The 2012-13 Dalai Lama Scholarship recipient explains her inspirations and approach as a student and world citizen.
Soraya Azzawi, a fourth-year neurobiology and political science double-major, was recently awarded the 2012-13 UC Irvine XIV Dalai Lama Endowed Scholarship.
The scholarship was established in 2004. It is funded by donations from private citizens who heard the XIV Dalai Lama speak at UCI about ethical leadership and personal responsibility in our communities.
The scholarship is awarded to undergraduates who believe in these ideals and apply it into their academic work.
Azzawi grew up in Southern California and spent the majority of her childhood in Palos Verdes, moving to Irvine during middle school.
Azzawi says her mother was her main source of inspiration. She saw how her mother invested everything into the responsibilities of becoming a mother. She claims that without her mother’s sacrifices, she would not be where she is today.
When she was younger, her mother would travel around the world with her to study various cultural architectural styles.
“Such in-depth exposure to a rich diversity of languages and lifestyles was absolutely mind-blowing, and that unconventional childhood really molded my worldview and priorities,” Azzawi said.
With majors in both neurobiology and political science, many have wondered why she would embrace both, since the two have very little in common.
“In both, I’ve found perception plays an irreplaceable role,” Azzawi said. “Neurobiology approaches human perception from a technical, molecular perspective, while political science opts for a more social, psychological approach. Someone once said that when it comes to mankind, perception trumps fact. So I guess I just became interested in learning about how perception works.”
During her four years at UCI, Azzawi has been involved with a number of organizations on campus. She held positions as a staff writer and news editor at the New University and has been an active participant in the Olive Tree Initiative and Share Our Selves Clinic. She has also continued to conduct research at the Wood Laboratory at the Center for Neurobiology of Learning and Memory.
She joined the New University for her love of writing, focusing mainly on the News section.
“Writing for News provided a great way to stay on top of current affairs while getting to meet people from all walks of life,” Azzawi said. “I remember interviewing everything from world-renowned researchers to county police departments; just getting to hear those people’s stories was a very powerful experience.”
The Olive Tree Initiative presented an opportunity for Azzawi to see history in the making. Through it, she was able to study the Israeli-Palestinian conflict apart from the stereotypes associated with it.
Her research at the Wood Laboratory equipped her with skills that incorporate into every other aspect of her life. Being in an environment surrounded by innovative individuals motivated her to be more creative and taught her to think differently than she normally would.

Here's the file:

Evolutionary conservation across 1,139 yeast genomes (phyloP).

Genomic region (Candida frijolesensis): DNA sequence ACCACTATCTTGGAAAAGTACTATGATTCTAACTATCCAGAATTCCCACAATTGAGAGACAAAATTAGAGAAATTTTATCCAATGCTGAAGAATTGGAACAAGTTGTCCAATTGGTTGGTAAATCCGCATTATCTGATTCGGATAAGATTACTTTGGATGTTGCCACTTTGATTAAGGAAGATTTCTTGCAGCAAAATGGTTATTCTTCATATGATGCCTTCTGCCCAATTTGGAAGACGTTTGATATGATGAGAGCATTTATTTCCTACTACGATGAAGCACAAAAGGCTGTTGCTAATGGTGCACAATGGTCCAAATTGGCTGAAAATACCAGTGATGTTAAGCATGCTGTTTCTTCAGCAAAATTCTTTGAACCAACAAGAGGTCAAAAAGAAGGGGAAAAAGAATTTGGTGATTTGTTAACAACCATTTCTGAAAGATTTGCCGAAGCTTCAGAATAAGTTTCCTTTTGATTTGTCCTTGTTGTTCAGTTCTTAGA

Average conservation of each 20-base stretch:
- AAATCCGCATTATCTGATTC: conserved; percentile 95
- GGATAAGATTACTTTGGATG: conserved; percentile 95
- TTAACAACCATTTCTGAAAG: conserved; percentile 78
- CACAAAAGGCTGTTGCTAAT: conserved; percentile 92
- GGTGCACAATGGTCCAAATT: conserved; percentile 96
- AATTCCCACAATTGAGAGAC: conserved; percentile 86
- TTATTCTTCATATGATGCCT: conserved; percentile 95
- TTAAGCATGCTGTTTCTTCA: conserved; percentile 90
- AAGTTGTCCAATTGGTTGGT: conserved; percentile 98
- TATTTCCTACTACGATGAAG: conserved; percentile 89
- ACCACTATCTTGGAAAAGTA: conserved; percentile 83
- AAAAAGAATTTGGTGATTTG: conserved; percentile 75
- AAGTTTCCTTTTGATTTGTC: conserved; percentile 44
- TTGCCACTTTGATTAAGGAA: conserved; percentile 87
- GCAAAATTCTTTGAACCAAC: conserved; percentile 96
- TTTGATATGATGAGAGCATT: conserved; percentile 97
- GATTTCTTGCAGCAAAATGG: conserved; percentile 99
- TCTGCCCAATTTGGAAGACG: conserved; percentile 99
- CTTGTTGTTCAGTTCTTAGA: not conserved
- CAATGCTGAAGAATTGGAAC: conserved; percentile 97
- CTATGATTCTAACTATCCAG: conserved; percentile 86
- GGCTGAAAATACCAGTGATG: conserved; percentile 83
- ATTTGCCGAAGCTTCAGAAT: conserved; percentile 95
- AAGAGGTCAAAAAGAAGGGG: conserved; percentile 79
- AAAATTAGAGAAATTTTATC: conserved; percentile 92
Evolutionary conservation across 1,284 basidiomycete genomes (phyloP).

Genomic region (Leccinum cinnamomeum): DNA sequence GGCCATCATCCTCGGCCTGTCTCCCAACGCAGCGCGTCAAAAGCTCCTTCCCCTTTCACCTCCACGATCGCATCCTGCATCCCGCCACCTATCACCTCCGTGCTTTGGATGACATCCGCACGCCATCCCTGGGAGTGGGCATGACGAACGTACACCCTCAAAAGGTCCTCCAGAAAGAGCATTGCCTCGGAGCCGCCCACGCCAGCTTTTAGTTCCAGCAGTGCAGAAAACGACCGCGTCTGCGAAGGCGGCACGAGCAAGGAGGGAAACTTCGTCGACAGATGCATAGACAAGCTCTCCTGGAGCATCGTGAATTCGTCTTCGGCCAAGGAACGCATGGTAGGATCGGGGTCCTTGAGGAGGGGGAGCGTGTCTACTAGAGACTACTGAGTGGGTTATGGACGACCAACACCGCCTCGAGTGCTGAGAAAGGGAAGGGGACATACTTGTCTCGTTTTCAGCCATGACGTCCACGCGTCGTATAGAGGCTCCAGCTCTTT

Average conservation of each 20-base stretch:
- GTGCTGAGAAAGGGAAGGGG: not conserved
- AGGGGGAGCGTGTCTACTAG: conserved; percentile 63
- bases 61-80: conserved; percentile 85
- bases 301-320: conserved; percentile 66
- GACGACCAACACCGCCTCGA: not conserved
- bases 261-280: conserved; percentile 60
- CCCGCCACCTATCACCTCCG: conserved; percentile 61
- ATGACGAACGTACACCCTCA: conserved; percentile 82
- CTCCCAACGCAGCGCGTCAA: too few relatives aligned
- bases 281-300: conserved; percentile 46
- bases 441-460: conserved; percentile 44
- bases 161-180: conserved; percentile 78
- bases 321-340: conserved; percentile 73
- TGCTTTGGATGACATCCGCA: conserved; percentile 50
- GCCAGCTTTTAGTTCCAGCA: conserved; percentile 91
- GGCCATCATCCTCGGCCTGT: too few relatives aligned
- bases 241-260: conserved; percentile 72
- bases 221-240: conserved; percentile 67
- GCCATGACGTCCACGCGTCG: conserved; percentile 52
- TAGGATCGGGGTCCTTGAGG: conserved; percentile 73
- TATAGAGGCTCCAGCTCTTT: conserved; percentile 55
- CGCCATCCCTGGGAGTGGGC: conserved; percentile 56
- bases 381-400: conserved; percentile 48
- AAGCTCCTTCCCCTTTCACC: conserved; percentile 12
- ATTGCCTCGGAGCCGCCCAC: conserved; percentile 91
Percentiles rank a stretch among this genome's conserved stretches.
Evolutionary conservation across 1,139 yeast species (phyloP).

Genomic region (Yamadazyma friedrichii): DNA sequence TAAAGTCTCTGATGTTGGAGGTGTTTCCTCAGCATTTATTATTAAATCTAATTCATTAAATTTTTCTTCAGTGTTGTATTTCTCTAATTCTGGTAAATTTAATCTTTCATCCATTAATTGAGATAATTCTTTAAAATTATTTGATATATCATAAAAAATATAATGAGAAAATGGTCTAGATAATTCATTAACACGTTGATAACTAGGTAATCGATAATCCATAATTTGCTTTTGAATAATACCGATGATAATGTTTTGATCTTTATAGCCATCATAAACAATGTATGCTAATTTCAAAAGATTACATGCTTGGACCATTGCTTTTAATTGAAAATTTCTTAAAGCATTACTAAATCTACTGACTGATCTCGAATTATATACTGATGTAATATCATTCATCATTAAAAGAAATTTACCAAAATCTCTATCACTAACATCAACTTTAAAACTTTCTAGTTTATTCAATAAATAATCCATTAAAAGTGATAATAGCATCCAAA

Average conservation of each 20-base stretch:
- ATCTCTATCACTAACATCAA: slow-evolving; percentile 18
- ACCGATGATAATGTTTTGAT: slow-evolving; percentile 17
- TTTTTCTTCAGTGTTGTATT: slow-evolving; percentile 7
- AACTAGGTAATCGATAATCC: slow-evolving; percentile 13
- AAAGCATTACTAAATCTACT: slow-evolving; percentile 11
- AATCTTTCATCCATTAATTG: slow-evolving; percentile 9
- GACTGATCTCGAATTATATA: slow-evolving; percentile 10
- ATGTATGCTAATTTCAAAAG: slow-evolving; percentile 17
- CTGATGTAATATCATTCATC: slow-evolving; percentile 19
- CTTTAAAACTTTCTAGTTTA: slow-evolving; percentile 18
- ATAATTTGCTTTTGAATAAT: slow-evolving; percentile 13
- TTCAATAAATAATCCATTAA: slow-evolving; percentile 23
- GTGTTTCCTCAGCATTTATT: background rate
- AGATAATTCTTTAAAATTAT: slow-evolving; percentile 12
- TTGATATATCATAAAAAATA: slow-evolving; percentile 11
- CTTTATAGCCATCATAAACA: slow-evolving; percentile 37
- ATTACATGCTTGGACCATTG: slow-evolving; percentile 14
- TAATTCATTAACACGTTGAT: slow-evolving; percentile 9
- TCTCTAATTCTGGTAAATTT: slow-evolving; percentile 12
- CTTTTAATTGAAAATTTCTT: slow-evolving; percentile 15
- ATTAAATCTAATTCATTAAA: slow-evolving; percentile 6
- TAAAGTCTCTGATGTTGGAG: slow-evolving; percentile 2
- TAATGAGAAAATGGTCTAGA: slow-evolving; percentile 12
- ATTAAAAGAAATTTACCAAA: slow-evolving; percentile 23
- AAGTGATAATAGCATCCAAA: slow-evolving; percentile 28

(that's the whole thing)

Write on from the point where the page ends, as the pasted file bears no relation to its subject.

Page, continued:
“Research and volunteering are the two activities I would highly recommend to any undergrad, regardless of their major,” Azzawi said.
The project she is currently working on revolves around mitigating wealth inequalities in refugee communities. They will be partnering with local non-governmental organizations (NGOs) to start an English tutoring program for refugee communities, as well as starting a student-run publication to raise awareness about humanitarian crises.
Being so involved has taught Azzawi how to manage her time.
“It is really challenging,” she said. “More often than not, I have to prioritize and cancel things that I would have really loved to do.
“Unfortunately, I’m still getting used to the fact that you can’t do everything you want to all at the same time.”
There have been several moments where Azzawi says she felt like giving up due to stress. In those moments, jogging to music was and remains a way for her to vent.
She decided to apply for the scholarship because she found the ethical guidelines to be inspiring. The aspect that motivated her was that the scholarship relates to ethics, peace and global relations.
“I was still waiting for someone to come out with a camera and tell me that I was being Punk’d,” Azzawi said. “Really, even when I applied, I never dreamed I would have won.”
Azzawi will use the scholarship money to pay for tuition and fund her project. The scholarship is contributing to the plight of local refugee communities.
Her project is currently collecting applications from students who want to get involved. Applications will be officially posted sometime this week. For more information on the project and getting involved, Azzawi is willing to answer any questions at firstname.lastname@example.org.
“I hope to raise greater awareness about underprivileged communities and humanitarian crises worldwide that don’t get the attention they deserve,” Azzawi said.
Filed Under: News